"And, when you want something, the entire Universe conspires in helping you to achieve it." -The Alchemist, by Paulo Coehlo

Thursday, October 27, 2016

Bloodline: My Mother

My mother's story is so awesome that even as a child, I recognized it. Somewhere back in the old house in Puerto Rico, there is an illustrated version of my mom's story of her horse, Brisa, by yours truly. This is the first story I want to tell you. 

But to tell you the story of my mother, I must first tell you about my grandfather.

I come from a long line of horsemen. Horsemen of power who owned enormous sugar cane plantations and cattle haciendas that bred their own horses for working their ranches.  What breed were these horses? Why, Paso Finos, of course. 

One of the last remaining sugar cane fields on the island. Photo taken by me in the late 1990's. These fields are long gone.

The Paso Fino breed is originally from Puerto Rico, a mix of Andalusian, Spanish Jennet, Spanish Barb and some Morgan. Their gait started as an adaptation to the mountainous terrain of the island. It was then deliberately bred for, as gaited horses were so much more comfortable to ride when checking fence lines for entire days at a time. The Paso Fino was originally bred to be a working farm horse. My ancestors were long riders, men who spent more time on their horses than on their own two feet.

My family owned the land over which the great metropolis of Bayamon and Guaynabo developed, two of what are now the largest and wealthiest cities of the island. There are streets and neighborhoods in these two cities named after my great-grandparents.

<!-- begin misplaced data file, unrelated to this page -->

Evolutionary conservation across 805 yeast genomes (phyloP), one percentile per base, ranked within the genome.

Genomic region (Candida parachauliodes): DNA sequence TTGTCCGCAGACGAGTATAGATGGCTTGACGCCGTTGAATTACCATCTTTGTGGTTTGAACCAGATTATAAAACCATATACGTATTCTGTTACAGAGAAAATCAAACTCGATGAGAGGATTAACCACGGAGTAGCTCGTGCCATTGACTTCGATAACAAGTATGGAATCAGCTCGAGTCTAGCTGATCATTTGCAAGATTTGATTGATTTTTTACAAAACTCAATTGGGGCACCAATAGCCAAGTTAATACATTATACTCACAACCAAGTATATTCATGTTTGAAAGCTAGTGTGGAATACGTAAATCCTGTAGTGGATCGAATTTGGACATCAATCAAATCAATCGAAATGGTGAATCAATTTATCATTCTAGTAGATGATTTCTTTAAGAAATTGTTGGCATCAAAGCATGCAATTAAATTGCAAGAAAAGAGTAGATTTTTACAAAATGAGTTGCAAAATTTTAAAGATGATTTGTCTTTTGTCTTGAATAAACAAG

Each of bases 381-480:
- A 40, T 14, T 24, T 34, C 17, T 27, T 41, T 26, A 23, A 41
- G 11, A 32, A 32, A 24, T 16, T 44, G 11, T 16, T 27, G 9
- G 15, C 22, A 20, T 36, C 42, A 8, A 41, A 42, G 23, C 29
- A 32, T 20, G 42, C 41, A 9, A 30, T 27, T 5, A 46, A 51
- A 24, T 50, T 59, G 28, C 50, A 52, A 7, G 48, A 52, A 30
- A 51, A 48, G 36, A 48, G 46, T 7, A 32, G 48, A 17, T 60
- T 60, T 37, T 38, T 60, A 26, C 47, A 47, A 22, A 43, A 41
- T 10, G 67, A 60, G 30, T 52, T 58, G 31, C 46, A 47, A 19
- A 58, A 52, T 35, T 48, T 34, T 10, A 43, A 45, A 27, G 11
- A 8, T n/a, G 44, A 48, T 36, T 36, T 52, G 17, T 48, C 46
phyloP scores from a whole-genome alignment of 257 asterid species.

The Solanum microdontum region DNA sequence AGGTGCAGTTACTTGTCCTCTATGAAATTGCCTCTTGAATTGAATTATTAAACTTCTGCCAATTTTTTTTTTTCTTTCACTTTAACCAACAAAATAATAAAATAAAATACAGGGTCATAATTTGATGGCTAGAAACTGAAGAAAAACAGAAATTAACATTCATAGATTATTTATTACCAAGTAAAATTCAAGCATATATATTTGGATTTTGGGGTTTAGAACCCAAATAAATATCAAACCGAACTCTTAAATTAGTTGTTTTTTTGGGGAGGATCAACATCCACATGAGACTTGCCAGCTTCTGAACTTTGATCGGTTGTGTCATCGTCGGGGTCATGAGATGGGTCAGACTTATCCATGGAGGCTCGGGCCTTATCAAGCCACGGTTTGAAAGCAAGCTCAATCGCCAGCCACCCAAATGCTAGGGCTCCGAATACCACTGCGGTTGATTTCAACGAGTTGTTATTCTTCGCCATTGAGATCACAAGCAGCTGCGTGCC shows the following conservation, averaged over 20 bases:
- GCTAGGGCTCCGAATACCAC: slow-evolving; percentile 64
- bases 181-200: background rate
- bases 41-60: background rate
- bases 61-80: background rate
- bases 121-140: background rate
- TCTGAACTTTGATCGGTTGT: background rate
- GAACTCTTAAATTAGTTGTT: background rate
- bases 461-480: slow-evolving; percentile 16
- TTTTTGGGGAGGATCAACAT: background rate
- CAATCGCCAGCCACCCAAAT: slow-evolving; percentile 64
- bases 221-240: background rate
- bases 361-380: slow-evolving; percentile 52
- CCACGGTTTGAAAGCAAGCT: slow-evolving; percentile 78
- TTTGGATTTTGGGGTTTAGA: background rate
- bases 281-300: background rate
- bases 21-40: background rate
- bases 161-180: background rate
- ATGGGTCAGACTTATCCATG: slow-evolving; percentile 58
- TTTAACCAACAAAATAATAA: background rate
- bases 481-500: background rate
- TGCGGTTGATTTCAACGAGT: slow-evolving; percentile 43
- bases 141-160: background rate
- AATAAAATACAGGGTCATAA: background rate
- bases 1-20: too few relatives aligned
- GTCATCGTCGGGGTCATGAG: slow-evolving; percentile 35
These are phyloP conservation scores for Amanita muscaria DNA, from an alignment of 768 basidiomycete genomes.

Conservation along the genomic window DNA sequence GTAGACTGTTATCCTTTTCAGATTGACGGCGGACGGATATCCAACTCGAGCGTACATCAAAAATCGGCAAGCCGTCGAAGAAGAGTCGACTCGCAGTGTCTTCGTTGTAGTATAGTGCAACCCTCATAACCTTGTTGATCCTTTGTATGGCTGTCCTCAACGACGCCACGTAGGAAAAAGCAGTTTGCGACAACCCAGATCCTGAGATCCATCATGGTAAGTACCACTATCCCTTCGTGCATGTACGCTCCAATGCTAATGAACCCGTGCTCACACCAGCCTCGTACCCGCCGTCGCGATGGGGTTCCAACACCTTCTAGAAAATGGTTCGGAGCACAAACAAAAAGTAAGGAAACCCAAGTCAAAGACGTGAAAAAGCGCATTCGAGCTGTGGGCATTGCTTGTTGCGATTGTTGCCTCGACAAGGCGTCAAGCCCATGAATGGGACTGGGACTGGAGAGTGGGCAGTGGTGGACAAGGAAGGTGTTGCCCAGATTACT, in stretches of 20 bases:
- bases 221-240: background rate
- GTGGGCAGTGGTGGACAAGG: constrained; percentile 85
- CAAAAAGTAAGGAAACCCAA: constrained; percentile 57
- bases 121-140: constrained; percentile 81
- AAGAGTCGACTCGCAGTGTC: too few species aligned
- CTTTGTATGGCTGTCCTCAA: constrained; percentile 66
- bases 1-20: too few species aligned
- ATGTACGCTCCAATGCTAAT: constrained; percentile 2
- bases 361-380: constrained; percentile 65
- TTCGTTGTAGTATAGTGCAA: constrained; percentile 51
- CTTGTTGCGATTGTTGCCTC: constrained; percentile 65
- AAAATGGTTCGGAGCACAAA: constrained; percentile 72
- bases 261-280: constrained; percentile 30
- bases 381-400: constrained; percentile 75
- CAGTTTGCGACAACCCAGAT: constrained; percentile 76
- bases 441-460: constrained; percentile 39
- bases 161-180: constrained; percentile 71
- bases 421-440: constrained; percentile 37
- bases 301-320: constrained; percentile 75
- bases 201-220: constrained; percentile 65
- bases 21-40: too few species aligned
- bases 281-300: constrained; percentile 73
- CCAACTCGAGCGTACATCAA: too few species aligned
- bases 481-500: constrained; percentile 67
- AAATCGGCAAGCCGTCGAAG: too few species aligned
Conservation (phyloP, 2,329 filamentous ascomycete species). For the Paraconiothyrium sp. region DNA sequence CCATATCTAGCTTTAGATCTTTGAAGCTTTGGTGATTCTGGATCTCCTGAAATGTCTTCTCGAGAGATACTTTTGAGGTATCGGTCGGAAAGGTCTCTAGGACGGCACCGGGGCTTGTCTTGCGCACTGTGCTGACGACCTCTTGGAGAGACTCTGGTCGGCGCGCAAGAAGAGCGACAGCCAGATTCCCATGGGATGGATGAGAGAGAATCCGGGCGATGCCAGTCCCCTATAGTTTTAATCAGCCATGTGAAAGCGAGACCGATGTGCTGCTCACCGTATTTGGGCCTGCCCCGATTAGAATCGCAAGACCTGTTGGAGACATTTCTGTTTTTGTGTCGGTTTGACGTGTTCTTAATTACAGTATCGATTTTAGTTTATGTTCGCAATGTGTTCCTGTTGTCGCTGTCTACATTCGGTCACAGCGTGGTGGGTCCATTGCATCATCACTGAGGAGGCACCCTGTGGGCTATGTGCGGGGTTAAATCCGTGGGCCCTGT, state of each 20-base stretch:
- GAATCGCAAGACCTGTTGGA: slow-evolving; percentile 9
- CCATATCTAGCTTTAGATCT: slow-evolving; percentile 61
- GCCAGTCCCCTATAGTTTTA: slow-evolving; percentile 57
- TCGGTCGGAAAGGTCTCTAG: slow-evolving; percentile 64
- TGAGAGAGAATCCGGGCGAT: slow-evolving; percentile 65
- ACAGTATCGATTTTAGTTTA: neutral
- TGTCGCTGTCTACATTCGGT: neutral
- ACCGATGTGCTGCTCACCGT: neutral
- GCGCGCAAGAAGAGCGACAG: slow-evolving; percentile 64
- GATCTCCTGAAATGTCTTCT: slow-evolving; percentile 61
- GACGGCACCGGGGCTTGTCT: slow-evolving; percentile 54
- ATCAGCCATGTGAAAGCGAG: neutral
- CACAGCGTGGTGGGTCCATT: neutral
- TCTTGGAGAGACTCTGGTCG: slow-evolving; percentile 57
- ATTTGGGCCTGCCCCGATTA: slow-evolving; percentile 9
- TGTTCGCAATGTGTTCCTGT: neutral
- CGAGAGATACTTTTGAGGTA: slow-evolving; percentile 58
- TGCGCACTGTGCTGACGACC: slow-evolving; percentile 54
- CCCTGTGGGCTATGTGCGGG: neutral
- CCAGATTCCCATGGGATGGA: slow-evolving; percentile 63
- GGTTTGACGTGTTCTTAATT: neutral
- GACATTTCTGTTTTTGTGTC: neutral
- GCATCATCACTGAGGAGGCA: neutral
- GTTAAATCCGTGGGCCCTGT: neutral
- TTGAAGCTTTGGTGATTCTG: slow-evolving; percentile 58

My grandfather was the last in that line of power. He was the last to own huge expanses of land, the last to breed his own horses. 

My grandfather as a young man, on his gorgeous bay Paso stallion, Beibi, out riding on my great-grandfather's hacienda.
He had four children: three daughters and a son. My mother was the eldest daughter. When each of the children came of age, they were gifted a horse, but my mother was the only one of the siblings that carried in her blood the love for all things equestrian. 

My uncle Rafa on Morito, a gray gaited pony my grandfather bought for $50 outside of a convenience store! He taught the four siblings how to ride.
My mother was given a sorrel mare. She was a chestnut with a golden mane and tail. They called her La Rubia. "The Blonde". She was pregnant by a Palomino stallion named Casablanca, the grandson of Dulce Sueño. Dulce Sueño is the foundation sire of the Paso Fino breed.

Casa Blanca later became one of the first Paso Finos to be imported to the United States and is considered one of the foundation sires of the American strain of the Paso Fino.
La Rubia gave birth to a colt. Almost white when he was born, he shed out to a lovely Palomino like his sire, golden with dapples that shimmered in the hot island sun.

My mother called him Brisa. "Breeze". He was trained by my grandfather's trainer, Sandalio, one of the last Puerto Ricans with known Taino Indian bloodlines. Sandalio was special. Horses naturally trusted him and followed him in the fields, without ropes or halters to lead them with. In a time long before natural horsemanship was a thing, Sandalio's skills were nothing short of magical.